In 2014, Amazon applied for a patent that would help de-anonymize crypto currency transactions and then sell that information to law enforcement and government agencies. Although Bitcoin was never meant to be totally private, the patent looks to remove almost all levels of anonymity from crypto currency transactions if possible.
The patent explains a “streaming digital marketplace” where data points form different sources are used to pinpoint users identities. Below is a quote from the patent application.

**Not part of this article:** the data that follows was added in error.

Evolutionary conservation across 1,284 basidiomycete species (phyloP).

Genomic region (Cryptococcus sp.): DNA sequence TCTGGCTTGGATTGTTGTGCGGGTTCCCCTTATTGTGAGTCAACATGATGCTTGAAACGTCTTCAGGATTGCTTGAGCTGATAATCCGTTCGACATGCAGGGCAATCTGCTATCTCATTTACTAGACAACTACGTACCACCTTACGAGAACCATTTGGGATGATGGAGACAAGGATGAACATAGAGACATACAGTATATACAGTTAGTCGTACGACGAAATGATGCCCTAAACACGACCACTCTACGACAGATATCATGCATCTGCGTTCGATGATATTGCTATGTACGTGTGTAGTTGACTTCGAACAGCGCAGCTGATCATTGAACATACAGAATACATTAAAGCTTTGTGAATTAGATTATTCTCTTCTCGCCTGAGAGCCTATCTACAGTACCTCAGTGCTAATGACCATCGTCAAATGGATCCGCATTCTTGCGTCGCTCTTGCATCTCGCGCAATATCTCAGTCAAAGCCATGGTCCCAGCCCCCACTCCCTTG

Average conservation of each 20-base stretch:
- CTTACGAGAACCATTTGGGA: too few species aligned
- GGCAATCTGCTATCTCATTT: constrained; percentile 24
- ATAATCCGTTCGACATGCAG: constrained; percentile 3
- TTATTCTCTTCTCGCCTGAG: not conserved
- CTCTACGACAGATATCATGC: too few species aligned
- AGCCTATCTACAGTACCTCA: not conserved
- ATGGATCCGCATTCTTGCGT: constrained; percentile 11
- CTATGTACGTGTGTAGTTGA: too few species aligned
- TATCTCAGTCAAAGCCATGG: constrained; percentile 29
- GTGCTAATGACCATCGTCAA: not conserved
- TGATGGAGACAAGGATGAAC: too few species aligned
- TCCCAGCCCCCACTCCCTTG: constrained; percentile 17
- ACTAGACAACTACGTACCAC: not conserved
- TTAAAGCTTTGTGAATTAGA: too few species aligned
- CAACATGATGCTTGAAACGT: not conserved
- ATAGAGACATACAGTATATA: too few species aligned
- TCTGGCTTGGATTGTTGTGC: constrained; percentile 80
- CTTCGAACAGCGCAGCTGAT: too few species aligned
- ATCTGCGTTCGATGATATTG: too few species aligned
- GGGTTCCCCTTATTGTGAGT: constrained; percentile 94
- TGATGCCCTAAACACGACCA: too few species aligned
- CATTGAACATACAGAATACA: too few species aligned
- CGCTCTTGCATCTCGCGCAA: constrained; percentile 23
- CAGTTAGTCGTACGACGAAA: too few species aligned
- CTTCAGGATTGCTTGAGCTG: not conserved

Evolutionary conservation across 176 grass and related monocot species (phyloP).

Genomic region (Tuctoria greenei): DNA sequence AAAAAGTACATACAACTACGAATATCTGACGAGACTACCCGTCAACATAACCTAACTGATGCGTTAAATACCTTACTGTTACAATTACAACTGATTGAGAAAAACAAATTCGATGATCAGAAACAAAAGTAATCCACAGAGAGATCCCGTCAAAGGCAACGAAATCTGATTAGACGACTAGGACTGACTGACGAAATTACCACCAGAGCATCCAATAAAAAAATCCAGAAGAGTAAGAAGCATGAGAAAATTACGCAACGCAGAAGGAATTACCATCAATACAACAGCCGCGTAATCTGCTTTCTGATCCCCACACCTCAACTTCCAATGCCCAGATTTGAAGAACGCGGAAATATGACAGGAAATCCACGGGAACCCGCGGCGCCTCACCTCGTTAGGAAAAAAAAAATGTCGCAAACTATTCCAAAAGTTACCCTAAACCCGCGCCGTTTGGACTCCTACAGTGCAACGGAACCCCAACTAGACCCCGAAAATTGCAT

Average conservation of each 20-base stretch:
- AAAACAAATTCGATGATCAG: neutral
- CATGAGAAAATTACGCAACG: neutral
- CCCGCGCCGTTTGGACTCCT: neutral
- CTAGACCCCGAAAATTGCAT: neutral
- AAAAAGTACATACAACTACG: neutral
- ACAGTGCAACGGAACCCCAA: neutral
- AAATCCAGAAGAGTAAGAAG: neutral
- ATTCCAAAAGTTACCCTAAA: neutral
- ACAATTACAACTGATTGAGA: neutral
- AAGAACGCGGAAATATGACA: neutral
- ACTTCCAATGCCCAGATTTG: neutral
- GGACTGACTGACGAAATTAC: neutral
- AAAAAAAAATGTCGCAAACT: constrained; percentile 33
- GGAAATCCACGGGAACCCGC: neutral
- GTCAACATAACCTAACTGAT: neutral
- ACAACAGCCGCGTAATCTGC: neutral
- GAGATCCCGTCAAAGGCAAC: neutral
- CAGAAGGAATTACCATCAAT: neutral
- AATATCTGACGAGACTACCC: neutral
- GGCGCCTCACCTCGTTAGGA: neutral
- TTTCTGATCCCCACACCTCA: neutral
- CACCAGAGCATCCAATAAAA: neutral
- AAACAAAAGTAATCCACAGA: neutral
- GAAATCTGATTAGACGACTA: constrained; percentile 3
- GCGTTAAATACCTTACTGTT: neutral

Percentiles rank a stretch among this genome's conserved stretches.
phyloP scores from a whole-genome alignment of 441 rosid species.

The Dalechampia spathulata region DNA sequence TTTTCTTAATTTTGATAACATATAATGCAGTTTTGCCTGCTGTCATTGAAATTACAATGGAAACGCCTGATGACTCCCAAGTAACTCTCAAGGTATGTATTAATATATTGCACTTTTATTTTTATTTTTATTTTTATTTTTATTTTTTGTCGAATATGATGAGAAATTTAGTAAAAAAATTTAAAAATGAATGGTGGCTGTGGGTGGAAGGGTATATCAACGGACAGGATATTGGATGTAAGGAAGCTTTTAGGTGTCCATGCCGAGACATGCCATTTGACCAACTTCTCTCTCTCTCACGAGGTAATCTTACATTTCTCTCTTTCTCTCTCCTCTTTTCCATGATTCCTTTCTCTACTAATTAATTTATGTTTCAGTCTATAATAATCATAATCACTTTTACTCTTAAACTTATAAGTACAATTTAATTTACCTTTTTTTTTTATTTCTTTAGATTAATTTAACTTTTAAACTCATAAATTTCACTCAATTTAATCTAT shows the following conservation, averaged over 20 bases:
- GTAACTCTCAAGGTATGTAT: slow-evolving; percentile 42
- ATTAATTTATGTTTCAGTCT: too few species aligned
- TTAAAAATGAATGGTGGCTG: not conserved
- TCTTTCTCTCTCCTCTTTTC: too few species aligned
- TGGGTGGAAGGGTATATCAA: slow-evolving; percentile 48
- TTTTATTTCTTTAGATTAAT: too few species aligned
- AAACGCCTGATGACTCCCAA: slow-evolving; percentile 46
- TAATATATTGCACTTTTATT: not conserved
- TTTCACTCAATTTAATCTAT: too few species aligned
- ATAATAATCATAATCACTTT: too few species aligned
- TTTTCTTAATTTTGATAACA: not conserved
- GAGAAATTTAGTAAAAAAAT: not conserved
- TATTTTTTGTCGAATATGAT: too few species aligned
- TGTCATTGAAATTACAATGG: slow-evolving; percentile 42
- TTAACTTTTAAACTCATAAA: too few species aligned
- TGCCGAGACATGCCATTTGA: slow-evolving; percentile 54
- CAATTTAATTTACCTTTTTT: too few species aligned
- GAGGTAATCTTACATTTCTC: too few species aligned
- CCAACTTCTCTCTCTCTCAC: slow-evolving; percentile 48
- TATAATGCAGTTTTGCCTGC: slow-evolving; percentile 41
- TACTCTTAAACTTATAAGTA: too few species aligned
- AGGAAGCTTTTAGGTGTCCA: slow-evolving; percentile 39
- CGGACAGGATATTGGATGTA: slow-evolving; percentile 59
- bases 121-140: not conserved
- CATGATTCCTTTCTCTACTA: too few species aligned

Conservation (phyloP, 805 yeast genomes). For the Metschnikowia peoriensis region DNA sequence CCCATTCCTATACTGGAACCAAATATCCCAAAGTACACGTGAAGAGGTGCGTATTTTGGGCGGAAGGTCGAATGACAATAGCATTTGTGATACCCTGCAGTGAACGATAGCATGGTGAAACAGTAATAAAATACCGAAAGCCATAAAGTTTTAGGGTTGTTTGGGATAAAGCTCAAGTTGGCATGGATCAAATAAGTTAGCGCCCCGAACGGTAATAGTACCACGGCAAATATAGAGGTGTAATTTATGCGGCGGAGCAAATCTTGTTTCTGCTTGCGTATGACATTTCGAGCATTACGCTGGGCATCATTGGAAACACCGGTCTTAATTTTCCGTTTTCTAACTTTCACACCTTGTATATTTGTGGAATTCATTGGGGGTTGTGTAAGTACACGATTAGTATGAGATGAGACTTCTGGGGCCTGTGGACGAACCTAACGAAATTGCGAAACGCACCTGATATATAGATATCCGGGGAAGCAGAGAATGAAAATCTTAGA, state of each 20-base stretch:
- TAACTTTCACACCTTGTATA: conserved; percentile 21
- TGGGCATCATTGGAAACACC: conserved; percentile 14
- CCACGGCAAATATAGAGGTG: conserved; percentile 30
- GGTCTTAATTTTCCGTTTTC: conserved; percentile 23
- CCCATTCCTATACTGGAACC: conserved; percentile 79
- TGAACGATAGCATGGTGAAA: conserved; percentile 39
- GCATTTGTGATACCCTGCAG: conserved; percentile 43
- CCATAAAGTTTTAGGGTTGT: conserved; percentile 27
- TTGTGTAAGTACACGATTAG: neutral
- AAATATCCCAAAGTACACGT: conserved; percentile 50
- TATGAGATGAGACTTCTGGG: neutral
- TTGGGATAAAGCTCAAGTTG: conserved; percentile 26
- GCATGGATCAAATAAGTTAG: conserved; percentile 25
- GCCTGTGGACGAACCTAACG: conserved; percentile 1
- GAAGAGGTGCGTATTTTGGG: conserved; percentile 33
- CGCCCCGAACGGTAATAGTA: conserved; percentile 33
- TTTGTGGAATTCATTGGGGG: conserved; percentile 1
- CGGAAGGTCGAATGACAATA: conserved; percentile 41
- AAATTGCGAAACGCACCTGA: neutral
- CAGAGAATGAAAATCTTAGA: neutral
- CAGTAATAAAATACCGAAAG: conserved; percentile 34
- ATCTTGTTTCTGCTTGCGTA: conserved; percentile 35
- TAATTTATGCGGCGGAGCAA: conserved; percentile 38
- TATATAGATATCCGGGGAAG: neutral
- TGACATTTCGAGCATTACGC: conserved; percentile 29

One example is a data stream that publishes or includes global bitcoin transactions (or any crypto currency transaction). These transactions are completely visible to each participant in the network. The raw transaction data may have little meaning to a customer unless the customer has a way to correlate various elements of the stream with other useful data. For example, a group of electronic or internet retailers who accept bitcoin transactions may have a shipping address that may correlate with the bitcoin address. The electronic retailers may combine the shipping address with the bitcoin transaction data to create correlated data and republish the combined data as a combined data stream. A group of telecommunications providers may subscribe downstream to the combined data stream and be able to correlate the IP (Internet Protocol) addresses of the transactions to countries of origin. Government agencies may be able to subscribe downstream and correlate tax transaction data to help identify transaction participants.